Picking up where we left off, I start the major section of the work, entitled simply “Time.” Zakai places Edwards in a day divided by biblical-centric evangelicals focusing their intellectual capacities on religious experience, while the world increased in scientific and philosophical imagination. Zakai offers some explanation:
One of the main reasons for the growing privatization of religious life and experience was that during the eighteenth century the Christian theological and teleological explanation of the nature of reality had steadily declined in persuasiveness because of the attraction of scientific thought in interpreting the nature of the material world and the influence of the British school of moral sense, which developed the rationalistic idea of disinterested benevolence as the criterion for moral judgment” (135).
This age saw a major conflict between reason and revelation, the former taking precedent and the latter being dethroned from its former glory. As a helpful summary, Zakai states, “The disenchantment of the world led therefore to the reenchantment of the soul, or the heart, as the main locus of religious life and experience” (136). It is here where Zakai slowly turns his attention to the Holy Grail of Edwards studies – what Edwards meant when he claimed that he was planning a great theological work in an entirely new method, “thrown into the form of a history.” Zakai notes,
His philosophy of history in turn was based upon the notion of God’s work of redemption, a mode of historical thought according to which God continuously unveils his redemptive power and activity in time and history through the close connection between the effusions of the Spirit and the emergence of revivals and awakenings” (139).
Zakai ties this task with Edwards reenchantment of reality, pulling God’s sovereignty down to the life of an atom and upholding all of reality within his own consciousness. While Edwards’ day was pushing ahead on the linear path of “enlightenment,” Edwards sees a cyclical and teleological machine of God’s bidding unfolding his decrees in his theatre of glory. Zakai claims, “Edwards’s redemptive mode of historical thought, however, endowed history with sacred meaning by defining revival as the locus of history and awakening as the main agent in the historical process. Furthermore, understanding progress within history in terms of conversion and awakening, he defined history as a span of time in which the drama of salvation and redemption is played out before the end of the world” (161).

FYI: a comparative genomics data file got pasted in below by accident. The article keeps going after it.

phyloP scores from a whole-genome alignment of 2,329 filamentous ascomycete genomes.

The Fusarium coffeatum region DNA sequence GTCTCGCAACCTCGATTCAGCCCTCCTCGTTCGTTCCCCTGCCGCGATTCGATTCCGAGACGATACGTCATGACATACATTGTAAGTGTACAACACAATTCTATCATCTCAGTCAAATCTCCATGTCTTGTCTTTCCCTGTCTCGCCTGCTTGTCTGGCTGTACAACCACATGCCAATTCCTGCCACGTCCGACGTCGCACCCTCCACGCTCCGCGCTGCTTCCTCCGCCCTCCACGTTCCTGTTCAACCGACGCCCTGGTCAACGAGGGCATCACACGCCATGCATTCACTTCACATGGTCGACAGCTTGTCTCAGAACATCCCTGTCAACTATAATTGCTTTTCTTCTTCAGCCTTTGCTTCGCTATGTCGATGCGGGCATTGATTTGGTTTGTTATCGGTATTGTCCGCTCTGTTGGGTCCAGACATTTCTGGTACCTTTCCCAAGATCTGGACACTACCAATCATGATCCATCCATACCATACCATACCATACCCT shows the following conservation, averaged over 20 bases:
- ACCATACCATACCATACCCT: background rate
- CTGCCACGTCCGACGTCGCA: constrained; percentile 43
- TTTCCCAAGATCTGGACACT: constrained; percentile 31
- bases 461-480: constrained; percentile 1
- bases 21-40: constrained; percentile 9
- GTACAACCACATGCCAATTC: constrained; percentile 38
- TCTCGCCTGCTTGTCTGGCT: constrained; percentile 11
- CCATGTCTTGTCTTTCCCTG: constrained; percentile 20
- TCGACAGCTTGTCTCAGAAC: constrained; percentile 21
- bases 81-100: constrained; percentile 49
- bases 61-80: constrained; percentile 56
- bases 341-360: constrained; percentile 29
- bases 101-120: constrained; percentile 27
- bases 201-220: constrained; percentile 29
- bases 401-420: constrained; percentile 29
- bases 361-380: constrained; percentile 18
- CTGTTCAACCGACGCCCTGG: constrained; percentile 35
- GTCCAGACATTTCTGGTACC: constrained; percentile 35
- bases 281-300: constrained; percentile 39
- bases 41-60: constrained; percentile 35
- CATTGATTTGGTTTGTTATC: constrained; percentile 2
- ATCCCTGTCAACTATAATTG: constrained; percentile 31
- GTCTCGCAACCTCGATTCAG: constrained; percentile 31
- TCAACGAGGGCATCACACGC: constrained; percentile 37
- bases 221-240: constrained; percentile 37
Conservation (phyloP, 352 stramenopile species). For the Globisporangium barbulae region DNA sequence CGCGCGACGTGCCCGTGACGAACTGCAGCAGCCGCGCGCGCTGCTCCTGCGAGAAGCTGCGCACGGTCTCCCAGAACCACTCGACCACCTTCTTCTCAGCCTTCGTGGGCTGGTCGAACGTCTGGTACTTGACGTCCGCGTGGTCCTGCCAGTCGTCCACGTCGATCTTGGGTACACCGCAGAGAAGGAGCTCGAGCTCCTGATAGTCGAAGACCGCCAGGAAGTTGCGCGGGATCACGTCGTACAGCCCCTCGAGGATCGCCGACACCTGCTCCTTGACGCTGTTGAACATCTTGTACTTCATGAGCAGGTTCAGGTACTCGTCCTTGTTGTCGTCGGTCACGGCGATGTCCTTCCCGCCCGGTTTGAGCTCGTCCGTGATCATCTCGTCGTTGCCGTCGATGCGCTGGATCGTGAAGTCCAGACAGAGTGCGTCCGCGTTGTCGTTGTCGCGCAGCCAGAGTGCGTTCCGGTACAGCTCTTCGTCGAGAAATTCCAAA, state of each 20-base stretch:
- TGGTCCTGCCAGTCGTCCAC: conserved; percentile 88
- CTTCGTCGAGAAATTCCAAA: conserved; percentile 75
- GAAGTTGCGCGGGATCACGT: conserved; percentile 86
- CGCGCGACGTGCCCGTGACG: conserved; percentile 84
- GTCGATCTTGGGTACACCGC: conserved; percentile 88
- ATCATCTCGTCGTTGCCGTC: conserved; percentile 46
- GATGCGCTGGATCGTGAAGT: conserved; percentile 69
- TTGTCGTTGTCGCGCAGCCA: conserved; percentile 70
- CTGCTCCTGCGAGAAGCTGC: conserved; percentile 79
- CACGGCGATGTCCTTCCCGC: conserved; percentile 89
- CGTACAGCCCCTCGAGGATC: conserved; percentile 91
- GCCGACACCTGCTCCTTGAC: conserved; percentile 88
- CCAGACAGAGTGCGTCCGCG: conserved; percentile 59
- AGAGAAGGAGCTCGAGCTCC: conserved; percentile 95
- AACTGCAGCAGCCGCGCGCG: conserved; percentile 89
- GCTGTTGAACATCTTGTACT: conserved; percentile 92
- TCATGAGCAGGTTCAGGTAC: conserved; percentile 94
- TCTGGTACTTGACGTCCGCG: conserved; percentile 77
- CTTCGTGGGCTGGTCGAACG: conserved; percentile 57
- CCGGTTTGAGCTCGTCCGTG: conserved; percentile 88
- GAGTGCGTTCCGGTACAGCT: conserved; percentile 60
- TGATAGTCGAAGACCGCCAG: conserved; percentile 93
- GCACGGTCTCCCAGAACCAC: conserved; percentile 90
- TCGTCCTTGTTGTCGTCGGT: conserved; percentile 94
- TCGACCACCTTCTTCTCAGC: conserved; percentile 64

Zakai places Edwards’ historical analysis in the register of an “ecclesial history,” or a “general history of the Christian church.” As a definition of Ecclesial history, he suggests, “Eccleisastical history is sacred history, for it concerns the divine dispensation of God and his revelatory redemptive acts, or more precisely, the whole of Christ’s divine economy of salvation and redemption on earth” (164). The historic economy of salvation is constitutive of ecclesiastical history as the story of salvation, redemption, and importantly for Edwards, damnation (in my mind at least). In comparison with other ecclesiastical theologians, Edwards reimagined this historical mode of thought around the events of revival and awakening:
To him the true mark of sacred, ecclesiastical history was not the social and political event but the religious revival, whereby the Spirit of God transformed the human condition. Edwards’s theology of history was thus based not on alienation from the world but on reconciliation with it through revivials and awakenings, leading to its true transformation into the kingdom of God” (180-181).
It is here where Zakai makes an interesting note in light of my addition of damnation to Edwards’ repetoire. He states, “In other words, he [Edwards] identified God’s work of redemption with the whole span of history. As he came to believe, there is no history without redemption, no redemption without history” (186). In my mind, Edwards orients everyting around redemption, true enough (including creation interestingly enough). But redemption itself is oriented around God’s self-glorifying through creation, which includes both redemption and damnation. It could be that Zakai makes this point further on, but I have yet to see this central aspect of Edwards’ thought shine through. Again, later in the volume, Zakai seems to make the same mistake: “Hence, time and history should be defined by the theme of a series of effusions of the Spirit and its historical manifestations in the shape of a succession of revivals and awakenings stretching from creation to the end of the world” (236). Edwards’ great treatise was to be composed of three parallel spheres: Heaven, Earth and Hell. Zakai seems to remove the Hell portion from Edwards’ thought, which, at face value is fine for a study dealing with redemption itself, but not for a study dealing with history. The history of Hell was, for Edwards, central to God’s self-glorification.